Single Engine vs. Twin Engine Planes – Pros and Cons

Spend a day in an FBO in the US and you’re bound to hear this conversation. It usually goes something like: “I would fly a twin over a single any day. They are safer, faster, and will haul just about anything you throw at them.” To which the single engine pilot usually responds something like, “I’m sure you would, but you can’t afford the fuel, that extra loading negates the safety factor, and assuming you do load it to the POH, the extra fuel stops mean we are going to get there at the same time anyway.”

In 2016, there were around 1,019 new piston powered airplanes delivered worldwide. Of those only 129 were multi engine pistons. Why this disparity, especially if, as our first pilot stated, multi engine aircraft are safer? If you’re looking to buy an aircraft, it may be helpful to know the advantages and disadvantages of single engine and multi engine planes.

Single-Engine Planes

Let’s begin with singles. For starters, single engine planes are typically less complex. This is true when it comes to maintenance, repair, and even flying itself. There are typically fewer controls, a simpler fuel system, an easier to deal with electrical system, and one fewer engine to monitor. One engine can mean fewer, and smaller, problems down the road.

Fuel consumption is a big deal in aviation, especially when fuel prices seem to be on an ever-ending climb. Back in the 70’s, the height of the twin engine era, you could easily get a gallon of avgas for $1.50. Today that same gallon will likely cost you over $5. More engines equal more fuel, and that extra fuel means higher costs. You will be hard pressed to find a multi engine plane that operates for as cheaply as its single companion.

Flying a plane is ultimately a battle against gravity. That means that the less weight you have, the better. That extra engine can give you a lot more power, but that power comes at a cost, which is weight. Single engine planes are almost always lighter than their multi engine aircraft counterparts.

Perhaps the biggest negative of a single engine plane is that, in some cases, it is not as safe. When your engine quits, you are a glider. This can make finding that perfect place to land not only a necessity, but one you must embrace with haste. A multi engine airplane on the other hand, if properly loaded, can give you that extra time you need to land safely. With a single engine airplane you have no redundancy to help should something go wrong.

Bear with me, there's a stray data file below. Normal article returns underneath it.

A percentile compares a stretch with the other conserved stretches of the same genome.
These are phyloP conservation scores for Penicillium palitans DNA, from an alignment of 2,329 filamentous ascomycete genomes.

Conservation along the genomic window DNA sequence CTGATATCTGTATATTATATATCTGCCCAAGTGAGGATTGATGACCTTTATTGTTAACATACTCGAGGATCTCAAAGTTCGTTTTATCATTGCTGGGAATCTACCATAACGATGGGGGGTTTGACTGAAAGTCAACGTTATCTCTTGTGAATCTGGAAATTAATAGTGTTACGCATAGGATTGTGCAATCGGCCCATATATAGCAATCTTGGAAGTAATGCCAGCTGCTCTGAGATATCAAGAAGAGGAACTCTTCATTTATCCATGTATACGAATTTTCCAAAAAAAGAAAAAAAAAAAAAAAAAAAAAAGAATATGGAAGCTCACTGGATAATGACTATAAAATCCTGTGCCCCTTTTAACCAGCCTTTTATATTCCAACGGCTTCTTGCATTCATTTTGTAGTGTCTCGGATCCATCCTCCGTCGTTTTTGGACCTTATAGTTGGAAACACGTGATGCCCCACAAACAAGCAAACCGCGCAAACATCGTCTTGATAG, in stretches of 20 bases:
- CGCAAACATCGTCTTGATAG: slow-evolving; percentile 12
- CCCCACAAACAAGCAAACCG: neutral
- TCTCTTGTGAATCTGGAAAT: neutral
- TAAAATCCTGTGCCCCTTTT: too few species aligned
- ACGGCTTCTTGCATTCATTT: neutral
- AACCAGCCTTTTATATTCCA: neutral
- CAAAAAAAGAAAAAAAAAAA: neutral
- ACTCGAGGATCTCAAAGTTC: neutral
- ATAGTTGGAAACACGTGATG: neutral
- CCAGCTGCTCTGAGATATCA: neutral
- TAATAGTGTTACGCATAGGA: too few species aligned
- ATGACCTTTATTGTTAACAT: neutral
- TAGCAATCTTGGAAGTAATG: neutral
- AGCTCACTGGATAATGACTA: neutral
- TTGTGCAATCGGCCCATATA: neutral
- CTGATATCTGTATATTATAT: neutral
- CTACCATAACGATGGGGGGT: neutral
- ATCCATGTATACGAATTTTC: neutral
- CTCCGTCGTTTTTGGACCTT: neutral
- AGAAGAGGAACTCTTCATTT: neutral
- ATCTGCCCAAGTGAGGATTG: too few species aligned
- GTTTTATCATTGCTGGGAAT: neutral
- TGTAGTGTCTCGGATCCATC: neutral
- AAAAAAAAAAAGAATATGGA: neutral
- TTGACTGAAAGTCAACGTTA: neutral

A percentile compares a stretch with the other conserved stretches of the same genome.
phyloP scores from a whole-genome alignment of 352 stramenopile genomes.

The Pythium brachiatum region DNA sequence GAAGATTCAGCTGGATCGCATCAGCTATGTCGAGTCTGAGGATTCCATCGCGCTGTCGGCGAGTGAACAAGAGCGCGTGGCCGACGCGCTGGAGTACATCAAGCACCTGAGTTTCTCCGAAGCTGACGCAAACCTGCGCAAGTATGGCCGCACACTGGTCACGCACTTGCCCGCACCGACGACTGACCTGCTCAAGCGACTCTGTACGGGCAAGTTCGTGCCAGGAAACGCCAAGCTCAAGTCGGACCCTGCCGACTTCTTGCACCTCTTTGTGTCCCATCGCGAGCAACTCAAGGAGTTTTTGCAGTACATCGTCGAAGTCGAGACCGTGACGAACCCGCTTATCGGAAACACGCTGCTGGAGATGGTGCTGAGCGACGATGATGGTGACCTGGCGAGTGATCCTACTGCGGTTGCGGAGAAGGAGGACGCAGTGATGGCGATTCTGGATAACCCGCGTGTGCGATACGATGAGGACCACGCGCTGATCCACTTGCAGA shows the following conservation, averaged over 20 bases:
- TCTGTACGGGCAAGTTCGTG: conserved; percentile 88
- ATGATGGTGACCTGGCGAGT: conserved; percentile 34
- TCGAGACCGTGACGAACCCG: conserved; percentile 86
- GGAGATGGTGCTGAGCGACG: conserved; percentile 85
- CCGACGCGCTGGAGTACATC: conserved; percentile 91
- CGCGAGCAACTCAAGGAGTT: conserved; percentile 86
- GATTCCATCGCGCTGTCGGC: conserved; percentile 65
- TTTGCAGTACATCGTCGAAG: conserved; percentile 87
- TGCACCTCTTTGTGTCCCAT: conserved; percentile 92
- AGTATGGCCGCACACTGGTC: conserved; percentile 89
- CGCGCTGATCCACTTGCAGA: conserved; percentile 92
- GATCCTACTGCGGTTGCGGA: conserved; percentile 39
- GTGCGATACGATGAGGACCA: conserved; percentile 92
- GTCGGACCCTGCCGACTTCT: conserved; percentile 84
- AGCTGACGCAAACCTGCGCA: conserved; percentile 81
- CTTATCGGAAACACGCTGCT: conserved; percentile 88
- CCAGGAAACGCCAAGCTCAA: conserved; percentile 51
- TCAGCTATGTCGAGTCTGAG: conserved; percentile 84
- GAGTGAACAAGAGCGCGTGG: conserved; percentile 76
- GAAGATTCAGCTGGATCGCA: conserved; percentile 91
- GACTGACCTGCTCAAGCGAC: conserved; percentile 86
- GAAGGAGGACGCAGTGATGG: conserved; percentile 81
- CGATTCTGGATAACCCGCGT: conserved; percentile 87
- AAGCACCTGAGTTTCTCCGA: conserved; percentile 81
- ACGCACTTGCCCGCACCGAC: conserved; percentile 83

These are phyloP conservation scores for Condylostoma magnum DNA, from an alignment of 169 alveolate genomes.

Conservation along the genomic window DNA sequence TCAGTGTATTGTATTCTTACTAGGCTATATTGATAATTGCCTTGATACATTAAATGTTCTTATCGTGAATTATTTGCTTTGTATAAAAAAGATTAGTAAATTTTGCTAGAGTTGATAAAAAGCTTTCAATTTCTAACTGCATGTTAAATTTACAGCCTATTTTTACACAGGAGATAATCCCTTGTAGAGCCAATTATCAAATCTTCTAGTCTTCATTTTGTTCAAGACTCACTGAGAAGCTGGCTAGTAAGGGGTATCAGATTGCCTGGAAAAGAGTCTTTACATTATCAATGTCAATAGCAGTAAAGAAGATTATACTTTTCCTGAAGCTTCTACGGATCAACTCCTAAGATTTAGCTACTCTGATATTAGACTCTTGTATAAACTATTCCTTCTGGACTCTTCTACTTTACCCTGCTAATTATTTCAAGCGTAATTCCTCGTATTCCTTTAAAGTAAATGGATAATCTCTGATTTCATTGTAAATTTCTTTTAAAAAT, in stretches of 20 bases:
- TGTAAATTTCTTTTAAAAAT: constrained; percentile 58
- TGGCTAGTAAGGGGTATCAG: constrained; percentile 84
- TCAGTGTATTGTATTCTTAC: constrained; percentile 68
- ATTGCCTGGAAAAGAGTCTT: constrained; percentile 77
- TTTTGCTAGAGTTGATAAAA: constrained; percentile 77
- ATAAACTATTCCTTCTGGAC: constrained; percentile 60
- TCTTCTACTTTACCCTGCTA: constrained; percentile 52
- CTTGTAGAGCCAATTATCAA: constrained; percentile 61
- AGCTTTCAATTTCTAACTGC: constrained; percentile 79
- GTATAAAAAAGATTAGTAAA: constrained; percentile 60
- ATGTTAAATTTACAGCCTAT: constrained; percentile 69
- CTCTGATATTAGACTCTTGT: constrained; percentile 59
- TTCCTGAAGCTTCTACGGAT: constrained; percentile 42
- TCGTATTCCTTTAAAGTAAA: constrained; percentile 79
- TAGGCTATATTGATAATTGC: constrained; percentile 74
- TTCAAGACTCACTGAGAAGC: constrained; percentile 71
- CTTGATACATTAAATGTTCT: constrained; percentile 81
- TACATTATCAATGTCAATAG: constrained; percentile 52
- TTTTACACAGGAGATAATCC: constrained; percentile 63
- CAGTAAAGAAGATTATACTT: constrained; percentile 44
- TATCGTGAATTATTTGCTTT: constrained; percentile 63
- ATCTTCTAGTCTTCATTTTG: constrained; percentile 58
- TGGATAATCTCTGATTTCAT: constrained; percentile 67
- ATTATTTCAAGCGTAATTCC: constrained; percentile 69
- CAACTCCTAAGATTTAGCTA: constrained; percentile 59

Multi Engine Planes

Multi engine aircraft make up for some of that extra fuel with extra speed. Multi engine aircraft are almost always faster. The extra power of an additional engine mean they usually climb faster too, and that can be a big deal when your trying to find some smooth air or get out of a tight space.

That leads to the next major pro, planes with two engines are safer for the most part. When one engine malfunctions, you have another engine to keep you in the air. Even the best maintained engine can fail, and that second engine gives you a backup.

There is a paradox here, however. Data has shown that bicycle riders who wear helmets are in more crashes than those who eschew safety gear. People may feel that the added protection allows them to take more risks. The same thing is true of multiple engines. Some pilots may feel that the second engine gives them license to engage in risky behavior, when you should always be cautious. Light twins can lose up to 80% of their power when an engine fails. If you’re overloaded this will likely mean you just have one more engine to fly you to the scene of the accident.

As part of this, pilots need additional training. Pilots undergo up to on average around 10-15 hours of additional flight instruction to get a multi engine rating. A pilot will also need to understand multi engine aerodynamics and operations.

When it comes time for an annual inspection that second engine starts to hurt. The added complexity of a cross feed fuel system, along with two sets of everything else, equates to some hefty bills. Beyond the annual inspection, when you start approaching TBO, you will quickly understand why there are fewer twin engine planes.

Two engines may or may not be better, but they are for sure more expensive. Two of anything will always cost more than one to replace, and aircraft engines usually only last around 2000 hours between major overhauls.

And that’s what it usually comes down to, cost. Multi engine planes, when operated correctly, should be safer. They are almost always faster. Assuming a light passenger count, they can often fly further. But at the end of the day they are going to cost you more. More to own, more to fly, more to learn, and more to maintain.

There are pros and cons to both single engine and multi engine planes. Depending on your mission and budget, either could be the perfect fit. For this reason it is a good idea to ask the experts, consider your options, and think about what you will need the plane for.

If you have any questions about various types of planes, ask the pros at Aircraft Sales. We are professional pilots, aircraft owners and aviation enthusiasts. We have a passion for planes and pilots and we want to help! While you’re here, check out aircraft for sale on our site.



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